"Thomas Wilkinson, sworn.  Do you know either of the prisoners?  Yes, I know Montgomery, he used to live close by my house;  I know none of the rest.  I was a thome the whole evening, the Old South bell rung for nine as usual; about a quarter after, I heard Mr. Cooper's bell ring.  I went out and swa the Old South engine hauled out.  I ran down as far as the town pump, there seemed to be a considerable body of people and some with buckts.  The people out of the champber windows, said, do not go down there, you will be killed.  I saw ten or twelve of the soldiers with naked cutlasses by Boylston's alley.  I saw them with their cutlasses and bayonets drawing up towards the people.  I went back and stopped at the main-guard.  Were there a number of the town's people there at that time?  Yes, and many with buckets in their hands.  Were they contending with any body?  No, they wee standing in the street.  What were the soldiers doing?  They were brandishing their swords and sallying up to the people, but I did not tarry there one minute.  What number of people were there?  Thirty or forty.  Had the persons the soldiers came up to, anything in their hands?  No, they had nothing but buckets.  I took it they were brandishing their swords at the people, but I saw them strike nobody.  I went to the main-guard, I saw the sentries before the guard-house, walking as usual.  I stayed on purpose to see somebody come back from Boylston's alley, to know if any were wounded.  People were coming down from the south end, crying where is the fire?  where is the fire?  I said there is no fire but the soldiers were fighting.  At that time, in King Street, I do not think you could see a man, chid, or boy passing.  I stood there at the main-guard for about four minutes.  The Old Brick Bell began to ring, and the people seemed to come along fast, with buckets and bags.  Did Mr. Cooper's bell ring before?  Yes, a good while.  Could you see the sentry at the Custom house where you stood.  No, I stayed there about five minutes, and in a very short time I looked down King street, and saw thirty or forty people in King street; Capt. Preston came down to the main-guard, as it were from behind the Brick meeting, and said turn out, damn your bloods, turn out.  A party of soldiers turned out, Montgomery amongst them;   I was going to Montgomery to ask what they were going to do?  They drew up in two files, I think there were eight men, Capt. Preston drew his sword and marched down with them, and I went down as far as Mr. Waldo's shop with them, I thought they were going to relieve the guard.  After that, I went up by the main guard again, having left the soldiers on their march down from Waldo's shop, and passed round the Town-house, came down the north side of it, and went down King street, and got within two yards of the right of them; I saw Capt. Preston standing at the right of the circle; I stayed there about four minutes when I heard the word given, fire!  There was none fired then.  Then I heard, damn your bloods fire!  Instantly one gun went off; I saw the flash of every gun as they went off, one after another, like the clock striking.  Where did the firing begin?  I began at the right.  Did you see Montgomery after he got down there?  No.   Where did you stand when the guns were fired?  I stood about two yards to the right, in Royal Exchange lane, and towards the back of the soldiers;  I am positive the firing began a the right and went on to the left.  I counted the guns.  How many were fired?  Seven fired and one flashed.  Was there a longer distance betwixt the first and second gun, than betwixt the rest?  No more than the rest I think.  Did you see any man fall?  I did not.  There was a large opening at the centre, but on the right and left wings the crowd was close and thick.  Could you see all the soldiers?  No, I could not, there were many people between me and the soldiers.  Did you see the person who held the gun that flashed?  Yes, but did not know him.  Whereabouts was he standing?  I believe by the flash, he was the third or fourth man from the right.  Did you see any thing thrown at any of them before the firing?  No, I stood all the time they were there, and saw nothing thrown at all.  Did you see any body knocked down?  No.  You saw no ice nor snow balls?  No, I did not.  Did the people round you seem to be pressing on as to injure the soldiers?  No; had I seen anything being thrown, I would have gone away.  Did you see any blows given by any body, before or after the firing?  No, I did not.  Do you know Mr. Palmes?  No; I saw a man talking wiht the officer.  Do you know Mr. Bliss?  No  Did you hear any huzzaing?  Yes, before the party marched down, there were were two or three huzza, but afterwards none at all.  How many people do you imagine were there?  Sixty or seventy.  From the time they went from the main-guard, till the firing, how long was it?  It was not more than ten or twelve minutes."  [History of the Boston Massacre, March 5, 1770: Consisting of the Narrative by Frederick Kidder, Albany, NY: Joel Munsell, 1870, pages 144-146]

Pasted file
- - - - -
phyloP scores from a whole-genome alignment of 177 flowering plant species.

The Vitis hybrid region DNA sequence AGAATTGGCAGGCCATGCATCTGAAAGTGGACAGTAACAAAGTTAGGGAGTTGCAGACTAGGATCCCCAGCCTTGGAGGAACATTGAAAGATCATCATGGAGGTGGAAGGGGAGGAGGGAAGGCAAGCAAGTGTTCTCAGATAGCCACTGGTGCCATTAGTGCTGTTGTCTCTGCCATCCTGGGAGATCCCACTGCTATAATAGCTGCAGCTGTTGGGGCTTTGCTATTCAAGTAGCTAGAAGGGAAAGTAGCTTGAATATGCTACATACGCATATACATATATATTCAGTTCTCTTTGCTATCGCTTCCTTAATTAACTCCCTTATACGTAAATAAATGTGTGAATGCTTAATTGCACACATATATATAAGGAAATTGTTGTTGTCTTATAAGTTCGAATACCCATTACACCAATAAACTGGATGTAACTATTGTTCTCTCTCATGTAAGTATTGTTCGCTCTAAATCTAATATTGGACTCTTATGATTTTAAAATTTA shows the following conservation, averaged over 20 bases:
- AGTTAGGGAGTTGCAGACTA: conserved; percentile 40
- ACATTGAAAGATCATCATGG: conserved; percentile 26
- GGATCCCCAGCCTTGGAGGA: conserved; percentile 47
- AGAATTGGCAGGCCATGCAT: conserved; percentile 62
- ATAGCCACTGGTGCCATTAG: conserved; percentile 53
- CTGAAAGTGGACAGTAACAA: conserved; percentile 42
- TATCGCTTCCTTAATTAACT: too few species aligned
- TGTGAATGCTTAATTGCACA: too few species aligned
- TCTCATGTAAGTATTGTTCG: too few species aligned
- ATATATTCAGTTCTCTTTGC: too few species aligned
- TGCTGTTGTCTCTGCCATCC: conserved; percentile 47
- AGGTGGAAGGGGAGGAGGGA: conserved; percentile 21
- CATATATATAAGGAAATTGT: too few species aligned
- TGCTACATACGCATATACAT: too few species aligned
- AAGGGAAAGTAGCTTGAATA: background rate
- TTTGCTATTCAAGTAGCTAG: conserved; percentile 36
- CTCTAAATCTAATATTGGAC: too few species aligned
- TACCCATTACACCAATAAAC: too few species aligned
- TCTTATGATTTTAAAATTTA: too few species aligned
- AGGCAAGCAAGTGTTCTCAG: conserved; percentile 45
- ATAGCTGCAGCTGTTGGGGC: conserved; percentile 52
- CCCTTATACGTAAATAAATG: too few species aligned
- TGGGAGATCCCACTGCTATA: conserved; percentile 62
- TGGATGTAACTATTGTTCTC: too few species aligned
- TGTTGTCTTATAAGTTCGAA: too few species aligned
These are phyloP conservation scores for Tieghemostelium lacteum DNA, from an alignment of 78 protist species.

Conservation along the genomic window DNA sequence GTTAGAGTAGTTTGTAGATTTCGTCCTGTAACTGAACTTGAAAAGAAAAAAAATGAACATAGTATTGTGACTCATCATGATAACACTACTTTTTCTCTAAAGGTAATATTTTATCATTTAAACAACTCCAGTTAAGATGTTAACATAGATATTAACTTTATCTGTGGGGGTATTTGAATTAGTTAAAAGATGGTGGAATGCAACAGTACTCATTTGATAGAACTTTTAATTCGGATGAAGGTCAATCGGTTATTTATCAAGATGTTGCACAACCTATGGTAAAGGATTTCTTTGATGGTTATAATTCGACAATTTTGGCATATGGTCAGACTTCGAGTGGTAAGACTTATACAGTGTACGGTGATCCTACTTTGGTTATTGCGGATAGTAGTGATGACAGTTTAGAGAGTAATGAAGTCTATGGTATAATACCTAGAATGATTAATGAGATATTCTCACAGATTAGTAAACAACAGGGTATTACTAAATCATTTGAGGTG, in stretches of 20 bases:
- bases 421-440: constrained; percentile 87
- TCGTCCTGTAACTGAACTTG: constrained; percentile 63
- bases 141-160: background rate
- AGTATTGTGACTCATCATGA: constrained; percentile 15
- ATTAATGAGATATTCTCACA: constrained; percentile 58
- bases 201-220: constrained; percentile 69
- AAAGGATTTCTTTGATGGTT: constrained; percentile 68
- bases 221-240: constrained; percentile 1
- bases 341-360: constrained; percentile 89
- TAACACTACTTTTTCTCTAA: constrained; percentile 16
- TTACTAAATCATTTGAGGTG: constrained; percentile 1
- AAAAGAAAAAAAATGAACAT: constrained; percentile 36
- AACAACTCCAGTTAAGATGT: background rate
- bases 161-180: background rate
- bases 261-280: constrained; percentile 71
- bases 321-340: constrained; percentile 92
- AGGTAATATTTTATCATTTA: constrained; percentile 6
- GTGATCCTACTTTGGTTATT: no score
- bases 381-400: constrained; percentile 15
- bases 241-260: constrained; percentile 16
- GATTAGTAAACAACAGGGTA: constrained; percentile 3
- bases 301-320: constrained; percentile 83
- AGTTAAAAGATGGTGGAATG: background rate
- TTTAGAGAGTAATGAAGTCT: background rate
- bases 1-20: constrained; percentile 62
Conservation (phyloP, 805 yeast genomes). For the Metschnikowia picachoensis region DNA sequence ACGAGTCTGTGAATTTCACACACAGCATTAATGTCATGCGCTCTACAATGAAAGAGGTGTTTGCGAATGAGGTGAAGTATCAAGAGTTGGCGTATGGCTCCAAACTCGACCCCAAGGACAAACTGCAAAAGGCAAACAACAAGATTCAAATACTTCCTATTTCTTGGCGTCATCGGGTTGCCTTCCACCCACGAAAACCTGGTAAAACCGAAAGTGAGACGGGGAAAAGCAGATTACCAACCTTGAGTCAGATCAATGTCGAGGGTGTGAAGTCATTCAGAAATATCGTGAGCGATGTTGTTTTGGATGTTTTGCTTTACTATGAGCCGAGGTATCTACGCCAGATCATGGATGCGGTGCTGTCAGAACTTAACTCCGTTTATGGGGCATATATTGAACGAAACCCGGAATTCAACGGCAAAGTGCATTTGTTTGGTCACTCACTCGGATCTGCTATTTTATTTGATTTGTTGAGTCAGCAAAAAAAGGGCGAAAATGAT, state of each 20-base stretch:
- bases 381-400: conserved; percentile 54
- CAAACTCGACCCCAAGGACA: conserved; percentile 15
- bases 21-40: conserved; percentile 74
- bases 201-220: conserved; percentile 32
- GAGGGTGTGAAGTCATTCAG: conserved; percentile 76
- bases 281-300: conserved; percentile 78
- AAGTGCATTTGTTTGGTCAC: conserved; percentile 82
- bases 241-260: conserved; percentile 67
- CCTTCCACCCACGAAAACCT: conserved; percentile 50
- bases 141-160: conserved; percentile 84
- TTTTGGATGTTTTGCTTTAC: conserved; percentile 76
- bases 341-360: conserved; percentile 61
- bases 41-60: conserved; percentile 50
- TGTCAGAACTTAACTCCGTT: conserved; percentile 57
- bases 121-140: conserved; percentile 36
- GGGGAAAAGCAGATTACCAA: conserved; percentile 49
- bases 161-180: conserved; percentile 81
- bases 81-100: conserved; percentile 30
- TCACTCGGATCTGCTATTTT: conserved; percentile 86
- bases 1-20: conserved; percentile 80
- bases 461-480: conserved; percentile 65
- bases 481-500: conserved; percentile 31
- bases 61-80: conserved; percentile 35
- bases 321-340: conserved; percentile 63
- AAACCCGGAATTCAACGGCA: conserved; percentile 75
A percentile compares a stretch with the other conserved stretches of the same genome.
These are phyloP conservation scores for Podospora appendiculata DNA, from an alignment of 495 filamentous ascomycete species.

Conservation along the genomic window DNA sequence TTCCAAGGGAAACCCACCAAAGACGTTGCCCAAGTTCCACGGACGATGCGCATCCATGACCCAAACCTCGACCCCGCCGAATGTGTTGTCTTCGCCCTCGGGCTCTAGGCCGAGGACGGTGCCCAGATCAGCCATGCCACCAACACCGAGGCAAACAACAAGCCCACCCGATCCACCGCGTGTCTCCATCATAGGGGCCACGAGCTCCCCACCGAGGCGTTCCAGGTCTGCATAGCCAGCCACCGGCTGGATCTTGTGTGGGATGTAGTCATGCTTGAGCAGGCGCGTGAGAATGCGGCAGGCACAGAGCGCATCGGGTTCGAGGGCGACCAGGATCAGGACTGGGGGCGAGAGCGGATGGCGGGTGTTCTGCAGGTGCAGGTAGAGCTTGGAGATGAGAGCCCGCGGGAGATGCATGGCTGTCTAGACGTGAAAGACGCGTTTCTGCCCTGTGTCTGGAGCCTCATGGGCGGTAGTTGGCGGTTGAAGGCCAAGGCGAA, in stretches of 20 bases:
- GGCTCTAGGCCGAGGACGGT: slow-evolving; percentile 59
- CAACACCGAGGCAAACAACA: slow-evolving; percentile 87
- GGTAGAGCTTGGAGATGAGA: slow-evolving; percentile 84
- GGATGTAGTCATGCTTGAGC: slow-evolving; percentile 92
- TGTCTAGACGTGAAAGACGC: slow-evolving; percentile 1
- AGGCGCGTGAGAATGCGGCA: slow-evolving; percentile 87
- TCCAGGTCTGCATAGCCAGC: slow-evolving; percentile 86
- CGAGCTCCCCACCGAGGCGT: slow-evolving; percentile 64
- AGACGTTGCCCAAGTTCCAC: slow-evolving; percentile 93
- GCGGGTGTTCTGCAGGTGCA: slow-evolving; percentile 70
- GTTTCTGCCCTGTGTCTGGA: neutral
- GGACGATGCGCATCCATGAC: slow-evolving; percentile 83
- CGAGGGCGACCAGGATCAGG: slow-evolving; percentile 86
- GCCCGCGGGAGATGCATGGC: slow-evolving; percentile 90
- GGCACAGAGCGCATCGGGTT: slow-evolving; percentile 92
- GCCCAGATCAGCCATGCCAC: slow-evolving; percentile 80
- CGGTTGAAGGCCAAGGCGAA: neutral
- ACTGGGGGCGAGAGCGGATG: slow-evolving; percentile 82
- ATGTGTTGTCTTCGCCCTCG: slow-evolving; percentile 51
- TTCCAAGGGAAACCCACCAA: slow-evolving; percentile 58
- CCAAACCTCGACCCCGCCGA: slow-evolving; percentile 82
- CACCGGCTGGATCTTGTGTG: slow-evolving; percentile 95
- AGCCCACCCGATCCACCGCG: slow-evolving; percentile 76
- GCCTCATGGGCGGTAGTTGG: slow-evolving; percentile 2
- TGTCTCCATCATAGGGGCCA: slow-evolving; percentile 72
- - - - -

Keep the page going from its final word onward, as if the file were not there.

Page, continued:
My second cousin 9 generations removed is Isaac Greenwood.  He is listed among the witnesses, but I haven’t found his testimony.  Richard Dana (1700 – 1772) is a 2nd cousin 9 generations,  removed.  He was a lawyer in Marblehead and Boston.  He was a member of the committee that investigated the Boston Massacre, and died before the Revolution started.  When John Adams became president he stated “had his life been preserved he would have furnished one of the immortal names of the Revolution” [American Historical Magazine, by the publishing society of New York, Americana Society, Volume 1, November 1906, No. 6, page 465].